Tissot’s Spring (c. 1878), which depicts Kathleen Newton, was sold at Christie’s, London in 2003 for $ 1,572,556/£ 920,000, and became part of the largest private art collection in the world, owned by Juan Antonio Pérez Simón (b. 1941). Pérez Simón, a Spanish telecommunications billionaire and naturalized Mexican citizen, owns over 3,000 paintings representing artists from fourteenth-century Italy and the German Renaissance to El Greco, Rubens, Canaletto, Goya, Pissarro, Monet, Renoir, Van Gogh, Gauguin, Cézanne, and Dalí. He plans to leave them to a museum to be built in Mexico City, but many of the paintings normally hang in his six homes.
Pérez Simón loans individual pieces to museums around the world but had not shown works from his collection together until the Thyssen-Bornemisza Museum in Madrid presented fifty-seven of his paintings, which traveled outside of Mexico for the first time, in From Cranach to Monet: Masterpieces from the Pérez Simón Collection, June 20 to September 10, 2006. Two rooms were dedicated to Victorian artists, whose work is not well represented in Spain, including Dante Gabriel Rossetti’s Venus Verticordia and Tissot’s Spring.
Edmond J. Safra (1932–1999), a Lebanese-born banker, founded the Republic National Bank of New York, the Republic New York Corporation and the Edmond J. Safra Philanthropic Foundation. In 1976, he married the former Lily Watkins (born 1934). She was the daughter of a British railway engineer and a Russian mother, and she grew up in Brazil, where her father made a fortune manufacturing railway carriages.
In 2005, Sotheby’s, New York offered works from the Collections of Lily and Edmond J. Safra, one of the greatest private collections assembled in the 20th century. The sale included more than 800 items from the Safra residences in London, Geneva, Paris and New York: French, Continental and English furniture, clocks, porcelain, paintings, carpets, Fabergé and Russian works of art. Tissot’s Study for “Le sphinx” (Woman in an Interior), sold for $ 650,000/£ 364,023. Tissot’s oil, Le sphinx, unlocated, was one of the fifteen large paintings in Tissot’s Femme à Paris series, 1883-85, and the Safras had acquired it from collectors Joey and Toby Tanenbaum, Toronto, at Sotheby’s, New York in 1993.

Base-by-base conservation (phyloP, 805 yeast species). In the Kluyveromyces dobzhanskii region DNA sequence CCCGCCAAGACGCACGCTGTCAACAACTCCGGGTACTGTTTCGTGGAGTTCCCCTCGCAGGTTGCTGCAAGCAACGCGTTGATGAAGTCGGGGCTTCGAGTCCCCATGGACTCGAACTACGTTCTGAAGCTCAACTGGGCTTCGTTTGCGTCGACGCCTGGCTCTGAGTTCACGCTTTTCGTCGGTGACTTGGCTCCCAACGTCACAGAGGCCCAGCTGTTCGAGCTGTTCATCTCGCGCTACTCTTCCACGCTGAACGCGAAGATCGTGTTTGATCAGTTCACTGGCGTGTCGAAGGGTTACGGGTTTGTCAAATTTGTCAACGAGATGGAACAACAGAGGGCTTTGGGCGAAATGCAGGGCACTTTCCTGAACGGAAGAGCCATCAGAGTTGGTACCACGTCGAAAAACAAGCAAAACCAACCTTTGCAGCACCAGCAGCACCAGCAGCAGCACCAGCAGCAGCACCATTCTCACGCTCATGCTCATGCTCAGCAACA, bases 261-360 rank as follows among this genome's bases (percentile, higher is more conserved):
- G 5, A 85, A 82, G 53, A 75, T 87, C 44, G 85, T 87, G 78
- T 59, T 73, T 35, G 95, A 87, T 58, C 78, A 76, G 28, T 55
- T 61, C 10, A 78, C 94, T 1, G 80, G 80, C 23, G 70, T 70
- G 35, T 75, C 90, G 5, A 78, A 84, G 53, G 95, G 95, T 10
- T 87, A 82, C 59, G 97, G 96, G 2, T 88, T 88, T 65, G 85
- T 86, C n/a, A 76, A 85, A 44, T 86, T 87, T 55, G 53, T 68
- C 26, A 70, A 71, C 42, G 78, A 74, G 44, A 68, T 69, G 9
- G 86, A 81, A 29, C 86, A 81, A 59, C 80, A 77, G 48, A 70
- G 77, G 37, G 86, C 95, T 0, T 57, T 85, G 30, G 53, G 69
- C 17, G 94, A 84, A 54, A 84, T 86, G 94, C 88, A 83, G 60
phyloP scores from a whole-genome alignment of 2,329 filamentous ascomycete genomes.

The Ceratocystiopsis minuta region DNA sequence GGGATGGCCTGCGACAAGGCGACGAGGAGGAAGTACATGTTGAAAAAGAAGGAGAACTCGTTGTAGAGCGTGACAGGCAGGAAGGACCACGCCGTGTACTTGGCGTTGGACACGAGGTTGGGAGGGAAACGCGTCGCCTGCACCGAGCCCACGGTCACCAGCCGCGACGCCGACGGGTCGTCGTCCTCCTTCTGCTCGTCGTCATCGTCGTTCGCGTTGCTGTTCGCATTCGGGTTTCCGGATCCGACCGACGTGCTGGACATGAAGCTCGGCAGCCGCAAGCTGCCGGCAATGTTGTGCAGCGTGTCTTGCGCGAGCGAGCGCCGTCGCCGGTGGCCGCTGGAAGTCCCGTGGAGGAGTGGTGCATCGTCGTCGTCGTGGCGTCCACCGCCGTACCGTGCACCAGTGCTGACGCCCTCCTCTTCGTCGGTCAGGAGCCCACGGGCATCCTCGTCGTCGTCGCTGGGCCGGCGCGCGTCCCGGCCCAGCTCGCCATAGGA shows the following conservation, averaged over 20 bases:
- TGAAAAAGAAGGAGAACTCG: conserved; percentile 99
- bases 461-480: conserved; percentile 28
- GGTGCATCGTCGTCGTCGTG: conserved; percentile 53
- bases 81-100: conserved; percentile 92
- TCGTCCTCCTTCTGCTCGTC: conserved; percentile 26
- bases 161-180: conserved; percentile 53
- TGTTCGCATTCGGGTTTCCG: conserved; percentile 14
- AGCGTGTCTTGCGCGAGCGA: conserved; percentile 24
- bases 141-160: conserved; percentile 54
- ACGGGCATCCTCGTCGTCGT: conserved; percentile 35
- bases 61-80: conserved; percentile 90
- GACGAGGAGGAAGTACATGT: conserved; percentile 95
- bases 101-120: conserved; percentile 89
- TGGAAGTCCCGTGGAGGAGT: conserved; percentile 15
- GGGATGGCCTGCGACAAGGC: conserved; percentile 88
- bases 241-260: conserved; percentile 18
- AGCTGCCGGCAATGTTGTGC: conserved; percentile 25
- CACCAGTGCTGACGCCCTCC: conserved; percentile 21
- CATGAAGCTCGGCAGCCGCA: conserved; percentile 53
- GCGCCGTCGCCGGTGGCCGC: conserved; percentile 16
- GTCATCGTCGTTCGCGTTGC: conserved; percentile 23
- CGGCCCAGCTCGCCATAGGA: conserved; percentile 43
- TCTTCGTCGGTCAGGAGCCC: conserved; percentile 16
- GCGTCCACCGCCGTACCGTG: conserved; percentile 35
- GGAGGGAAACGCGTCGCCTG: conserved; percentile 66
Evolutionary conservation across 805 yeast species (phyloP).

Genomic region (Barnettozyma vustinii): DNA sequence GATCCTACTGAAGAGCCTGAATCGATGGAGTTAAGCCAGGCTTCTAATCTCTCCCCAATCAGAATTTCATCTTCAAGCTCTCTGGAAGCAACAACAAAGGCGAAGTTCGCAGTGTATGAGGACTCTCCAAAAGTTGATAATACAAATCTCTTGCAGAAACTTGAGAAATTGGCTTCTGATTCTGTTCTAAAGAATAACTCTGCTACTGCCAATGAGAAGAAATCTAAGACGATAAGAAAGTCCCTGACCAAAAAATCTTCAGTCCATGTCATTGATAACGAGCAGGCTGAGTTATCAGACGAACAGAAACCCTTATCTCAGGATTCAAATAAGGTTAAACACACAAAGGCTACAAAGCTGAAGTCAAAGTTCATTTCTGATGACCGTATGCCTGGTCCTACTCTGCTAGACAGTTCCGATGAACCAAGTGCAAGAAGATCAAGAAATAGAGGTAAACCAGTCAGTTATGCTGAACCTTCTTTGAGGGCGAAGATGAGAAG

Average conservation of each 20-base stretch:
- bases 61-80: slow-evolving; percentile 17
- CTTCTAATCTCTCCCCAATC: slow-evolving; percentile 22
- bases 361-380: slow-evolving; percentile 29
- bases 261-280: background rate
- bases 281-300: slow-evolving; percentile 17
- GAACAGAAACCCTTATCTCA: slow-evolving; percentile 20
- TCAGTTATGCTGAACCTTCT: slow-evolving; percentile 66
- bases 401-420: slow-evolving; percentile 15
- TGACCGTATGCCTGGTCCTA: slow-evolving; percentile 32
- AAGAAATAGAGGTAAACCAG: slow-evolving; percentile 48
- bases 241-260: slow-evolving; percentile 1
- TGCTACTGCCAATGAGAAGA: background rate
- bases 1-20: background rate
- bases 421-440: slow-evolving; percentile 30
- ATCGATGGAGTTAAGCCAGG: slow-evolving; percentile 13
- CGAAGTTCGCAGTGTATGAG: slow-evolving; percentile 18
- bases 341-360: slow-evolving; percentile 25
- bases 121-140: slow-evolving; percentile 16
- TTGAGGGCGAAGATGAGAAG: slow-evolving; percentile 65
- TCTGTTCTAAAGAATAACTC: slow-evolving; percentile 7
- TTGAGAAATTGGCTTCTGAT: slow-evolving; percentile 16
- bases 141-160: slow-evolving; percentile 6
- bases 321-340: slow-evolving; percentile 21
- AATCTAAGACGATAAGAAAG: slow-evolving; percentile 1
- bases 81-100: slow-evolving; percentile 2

In 2011, Sotheby’s, New York offered more property from the Safra collections, including Tissot’s Sur la Tamise (Return From Henley), expected to bring $1.5 million to $2.5 million. The painting brought $ 370,000/£ 293,860 at Sotheby’s New York in 1985, when The Newark Museum, Newark, New Jersey sold it to benefit the acquisition fund, but it did not find a buyer at the 2011 sale. Neither did Tissot’s pastel portrait of the Princesse de Broglie, estimated at $500,000 to $700,000, which the Safras bought from Joey and Toby Tanenbaum at Sotheby’s, New York in 1989.
The Japanese Scroll (c. 1874), provides a glimpse of an interior from Tissot’s home in London, either 73 Springfield Road (now demolished), where he lived for a year from March 1872 to 1873, or the house he lived in from early 1873 to late 1882, in nearby Grove End Road. The Japanese Scroll belonged to Isaac Smith, J.P., Bradford, England and was sold as A Question of Colour by his executors at Christie’s, London, in 1911, to Gaunt. The painting later was with The Leicester Galleries, Ernest, Brown and Phillips, Ltd., London. In 1985, it was sold at Sotheby’s, London for $ 285,802/£ 220,000, and it then was with Paul Rosenberg, New York. In 2009, it was sold at Christie’s, New York for $722,500 /£ 446,787 (Premium).
Hélène Violette de Talleyrand-Périgord (1915–2003), Duchesse de Sagan, owned Tissot’s small picture, Femme en pied, vue de dos, which was sold at Sotheby’s, Paris in 2010 for € 17,500 EUR (Premium) [$ 23,835/£ 15,638]. Violette, whose mother was American heiress and socialite Anna Gould (1875 – 1961), the daughter of financier Jay Gould, married collector Gaston Palewski (1901–1984), the Chief of State under General de Gaulle from 1942 to 1946. (Palewski, by the way, was a notorious womanizer who had a long-term affair with British novelist Nancy Mitford.) The Tissot picture, formerly owned by pasta manufacturer and collector of French art Camille Groult (1837–1908,) was part of Palewski’s eclectic collection of art and furniture from his apartment in the rue Bonaparte in Paris.